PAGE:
The pressure valve. Russian nationalism in late Soviet society
The article addresses to the mixed methods strategy applying to the modern Russian nationalist organizations studying. This strategy matches to solve simultaneously the several scientific problems: i) the low degree of the mentioned organizations exploration, ii) the difficulty in studying these organizations by means of qualitative methods (i.e. which results may be verified by means of mathematics) because they are informationally and culturally closed, iii) the mismatching between the defining latent causality purpose and qualitative methods (i.e. which results may NOT be verified by means of mathematics) applying opportunity. The research, which results comprised the basement for this article, fulfilled the “qual->QUANT->qual” variant of the mixed methods strategy. The report depicts a design and a result of the research’s each step. Thus, it depicts the identified components of the exploring organizations ideologies: standpoints regarding the USSR, organizations’ perception regarding those who threats Russia, type of nationalism (including racism), organizations’ preferences regarding the Russia’s territory, organizations’ preferences regarding religion, organizations’ preferring economic models. Then, it depicts these components hierarchy and mathematic arguing that the basic component is the standpoints regarding the USSR.
There are many puzzles facing the analyst trying to understand the trajectory of Russian politics. Why did democracy fail in the 1990s? How was a small, corrupt elite able to seize control of the commanding heights of the economy, becoming fabulously wealthy in the process? Among the puzzles is also the failure of Russian nationalists to capitalise on the public’s deep dissatisfac- tion with the performance of the Russian economy in the 1990s. Then, after the accession to power of Vladimir Putin in 2000, the new, patriotic leader confounded the nationalists by sticking with many of the policies of the liberal market reformers: eschewing protectionism and trying to maintain and deepen Russia’s integra- tion into the global economy.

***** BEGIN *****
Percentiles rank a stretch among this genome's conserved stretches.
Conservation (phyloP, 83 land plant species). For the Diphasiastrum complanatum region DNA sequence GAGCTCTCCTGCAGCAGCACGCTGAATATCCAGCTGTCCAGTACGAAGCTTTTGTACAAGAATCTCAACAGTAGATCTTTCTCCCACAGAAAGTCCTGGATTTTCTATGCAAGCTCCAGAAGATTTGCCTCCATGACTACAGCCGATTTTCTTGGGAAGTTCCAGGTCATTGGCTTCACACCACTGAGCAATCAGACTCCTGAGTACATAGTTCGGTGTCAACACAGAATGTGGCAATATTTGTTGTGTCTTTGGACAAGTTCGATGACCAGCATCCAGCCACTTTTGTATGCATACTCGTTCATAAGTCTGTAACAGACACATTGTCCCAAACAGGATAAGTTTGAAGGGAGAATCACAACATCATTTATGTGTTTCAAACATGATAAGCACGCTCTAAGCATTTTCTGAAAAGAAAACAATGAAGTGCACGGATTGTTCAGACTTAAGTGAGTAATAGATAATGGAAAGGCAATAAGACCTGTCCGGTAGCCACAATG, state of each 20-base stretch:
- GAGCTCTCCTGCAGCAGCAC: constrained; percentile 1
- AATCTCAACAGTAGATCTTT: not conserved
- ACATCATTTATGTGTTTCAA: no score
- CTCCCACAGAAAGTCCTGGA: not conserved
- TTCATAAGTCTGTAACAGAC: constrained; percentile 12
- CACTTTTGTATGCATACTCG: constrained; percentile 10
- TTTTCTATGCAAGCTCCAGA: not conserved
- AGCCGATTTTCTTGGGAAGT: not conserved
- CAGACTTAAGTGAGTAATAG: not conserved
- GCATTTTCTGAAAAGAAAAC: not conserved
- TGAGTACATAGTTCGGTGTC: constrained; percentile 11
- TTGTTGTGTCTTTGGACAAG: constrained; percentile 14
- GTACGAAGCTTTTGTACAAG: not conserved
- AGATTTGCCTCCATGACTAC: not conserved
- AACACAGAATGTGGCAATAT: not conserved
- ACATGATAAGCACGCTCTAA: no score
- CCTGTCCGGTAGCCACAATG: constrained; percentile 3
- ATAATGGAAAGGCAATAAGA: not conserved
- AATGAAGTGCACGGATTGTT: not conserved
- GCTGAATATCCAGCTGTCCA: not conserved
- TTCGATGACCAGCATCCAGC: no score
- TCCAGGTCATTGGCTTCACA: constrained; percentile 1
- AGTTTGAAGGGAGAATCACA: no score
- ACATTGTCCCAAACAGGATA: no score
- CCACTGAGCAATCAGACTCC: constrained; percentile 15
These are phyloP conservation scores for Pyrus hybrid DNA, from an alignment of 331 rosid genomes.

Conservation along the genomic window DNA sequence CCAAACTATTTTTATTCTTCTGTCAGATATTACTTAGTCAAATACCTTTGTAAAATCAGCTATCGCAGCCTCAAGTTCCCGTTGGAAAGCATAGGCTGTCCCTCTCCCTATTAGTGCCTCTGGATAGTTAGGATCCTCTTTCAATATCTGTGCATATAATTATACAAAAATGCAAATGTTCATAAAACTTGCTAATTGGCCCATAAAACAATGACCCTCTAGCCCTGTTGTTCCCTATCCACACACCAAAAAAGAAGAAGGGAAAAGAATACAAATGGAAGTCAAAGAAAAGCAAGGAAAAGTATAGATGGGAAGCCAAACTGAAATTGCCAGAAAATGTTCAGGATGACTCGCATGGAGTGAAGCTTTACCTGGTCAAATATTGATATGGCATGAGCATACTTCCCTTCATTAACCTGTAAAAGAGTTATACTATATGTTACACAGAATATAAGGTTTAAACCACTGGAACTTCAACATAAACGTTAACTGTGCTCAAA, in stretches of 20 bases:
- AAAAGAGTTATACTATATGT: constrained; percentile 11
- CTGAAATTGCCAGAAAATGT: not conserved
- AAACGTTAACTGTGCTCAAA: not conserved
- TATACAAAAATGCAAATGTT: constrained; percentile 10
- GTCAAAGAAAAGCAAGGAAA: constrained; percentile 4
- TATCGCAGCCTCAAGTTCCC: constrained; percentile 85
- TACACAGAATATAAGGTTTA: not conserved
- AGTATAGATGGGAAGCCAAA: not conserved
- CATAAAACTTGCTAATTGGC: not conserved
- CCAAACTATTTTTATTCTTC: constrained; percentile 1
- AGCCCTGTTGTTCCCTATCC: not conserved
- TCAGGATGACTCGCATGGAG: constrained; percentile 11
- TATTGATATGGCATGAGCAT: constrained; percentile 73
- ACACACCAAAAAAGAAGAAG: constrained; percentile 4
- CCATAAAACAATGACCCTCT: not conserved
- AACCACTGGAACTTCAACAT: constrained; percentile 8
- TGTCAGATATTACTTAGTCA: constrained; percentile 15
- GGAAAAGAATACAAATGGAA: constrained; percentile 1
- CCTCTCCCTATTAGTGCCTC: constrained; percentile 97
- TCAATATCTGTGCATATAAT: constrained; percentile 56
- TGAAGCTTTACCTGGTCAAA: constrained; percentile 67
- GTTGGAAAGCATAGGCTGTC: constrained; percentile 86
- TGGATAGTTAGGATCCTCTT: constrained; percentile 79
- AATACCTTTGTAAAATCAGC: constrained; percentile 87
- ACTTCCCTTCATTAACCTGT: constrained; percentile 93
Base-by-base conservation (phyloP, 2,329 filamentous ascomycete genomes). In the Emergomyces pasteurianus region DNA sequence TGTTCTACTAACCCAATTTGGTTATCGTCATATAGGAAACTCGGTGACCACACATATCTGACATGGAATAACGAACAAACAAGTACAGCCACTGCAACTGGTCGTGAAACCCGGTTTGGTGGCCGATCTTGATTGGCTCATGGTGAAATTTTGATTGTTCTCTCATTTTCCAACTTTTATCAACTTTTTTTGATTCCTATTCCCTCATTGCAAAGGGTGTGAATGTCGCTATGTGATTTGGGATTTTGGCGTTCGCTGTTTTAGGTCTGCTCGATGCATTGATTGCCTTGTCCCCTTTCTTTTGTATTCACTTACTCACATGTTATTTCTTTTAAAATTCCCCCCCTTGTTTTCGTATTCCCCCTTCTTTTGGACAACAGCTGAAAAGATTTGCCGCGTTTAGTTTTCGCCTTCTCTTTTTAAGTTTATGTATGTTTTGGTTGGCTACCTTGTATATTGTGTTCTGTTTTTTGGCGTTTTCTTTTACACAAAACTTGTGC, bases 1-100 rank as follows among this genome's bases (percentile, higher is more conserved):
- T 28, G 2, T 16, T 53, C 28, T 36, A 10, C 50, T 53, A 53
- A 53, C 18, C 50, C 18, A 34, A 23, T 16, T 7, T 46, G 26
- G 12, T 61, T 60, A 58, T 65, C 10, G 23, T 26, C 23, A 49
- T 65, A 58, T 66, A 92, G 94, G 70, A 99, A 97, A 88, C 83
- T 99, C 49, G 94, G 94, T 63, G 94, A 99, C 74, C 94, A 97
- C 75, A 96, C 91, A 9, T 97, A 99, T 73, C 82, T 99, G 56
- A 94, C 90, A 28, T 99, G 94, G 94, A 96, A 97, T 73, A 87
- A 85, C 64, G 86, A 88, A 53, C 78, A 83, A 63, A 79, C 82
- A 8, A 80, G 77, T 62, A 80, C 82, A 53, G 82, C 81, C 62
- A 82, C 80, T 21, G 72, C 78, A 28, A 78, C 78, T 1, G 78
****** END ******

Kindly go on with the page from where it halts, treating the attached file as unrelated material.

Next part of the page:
Putin concluded that Russia’s viability as a great power required him to accelerate economic modernisation and deepen global integration. Other leaders of developing countries, such as the populist President Luiz Inacio Lula da Silva in Brazil and the nationalist Prime Minister Narendra Modi in India, came to a similar conclusion, and tried to adopt select elements of the neoliberal policy package without alienating their domestic con- stituencies. These international comparisons are an important reminder that Russia’s dilemma of embracing the global economy while preserving national identity is not unique.
This book emanates from the research project ‘Nation-building, nationalism and the new “other” in today’s Russia’ (NEORUSS) funded by the Research Council of Norway under the Russia and the High North/Arctic (NORRUSS) programme, project number 220599. It is a sequel to The New Russian Nationalism: Imperialism, Ethnicity and Authoritarianism, 2000–15 (2016), edited by Pål Kolstø and Helge Blakkisrud, likewise published by Edinburgh University Press. Since our research project commenced, major events have taken place that affect Russian nationalism, in particular the annexation of Crimea and the war in Eastern Ukraine. The first volume was well underway when these momentous developments unfolded and we were able to refl ect on them only to a limited degree. In this second volume, with more distance to these events, we are better able to incorporate the effects of the Ukrainian crisis on Russian nationalism.
This article examines V. V. Bibikhin‘s recently published series of lectures, “Property. Philosophy of the self,” which he delivered at Moscow’s Lomonosov University in 1993–1994. In it, he creatively develops Heidegger’s project of “phenomenological destruction”: a critical analysis of the traditional arsenal of classical ontology and modern European philosophy (substantialism and subjectivism) guided by the question of being and working through a new reading of classical thought (Alcibiades I). The command “Know thyself” demands we address the question of one’s own, that which is proper to the self, selfhood—a direct a priori given of human existence. In Bibikhin’s definition of “one’s own,” primary importance is allotted not to the “private self” (with its engagement with innerworldly things), but to the relationship with the whole world, out of which relationship the emergence of the subject is for the first time made possible. The article analyzes the original interpretations of such concepts as “property,” “world,” and “capture” put forth in Bibikhin’s philosophy.
The articles examines the nationalistic and imperial imagination of three Russian writers (Apollon Maikov, Ivan Goncharov and Alexei Pisemsky), who proposed their own versions of the so-called "Russian Idea" during the Crimean War (1853-56). Exploring the misture of various discourses in their lyrics, journalism and sketches, the article offers the new understanding of the nationalization of patriotism in the literary realm.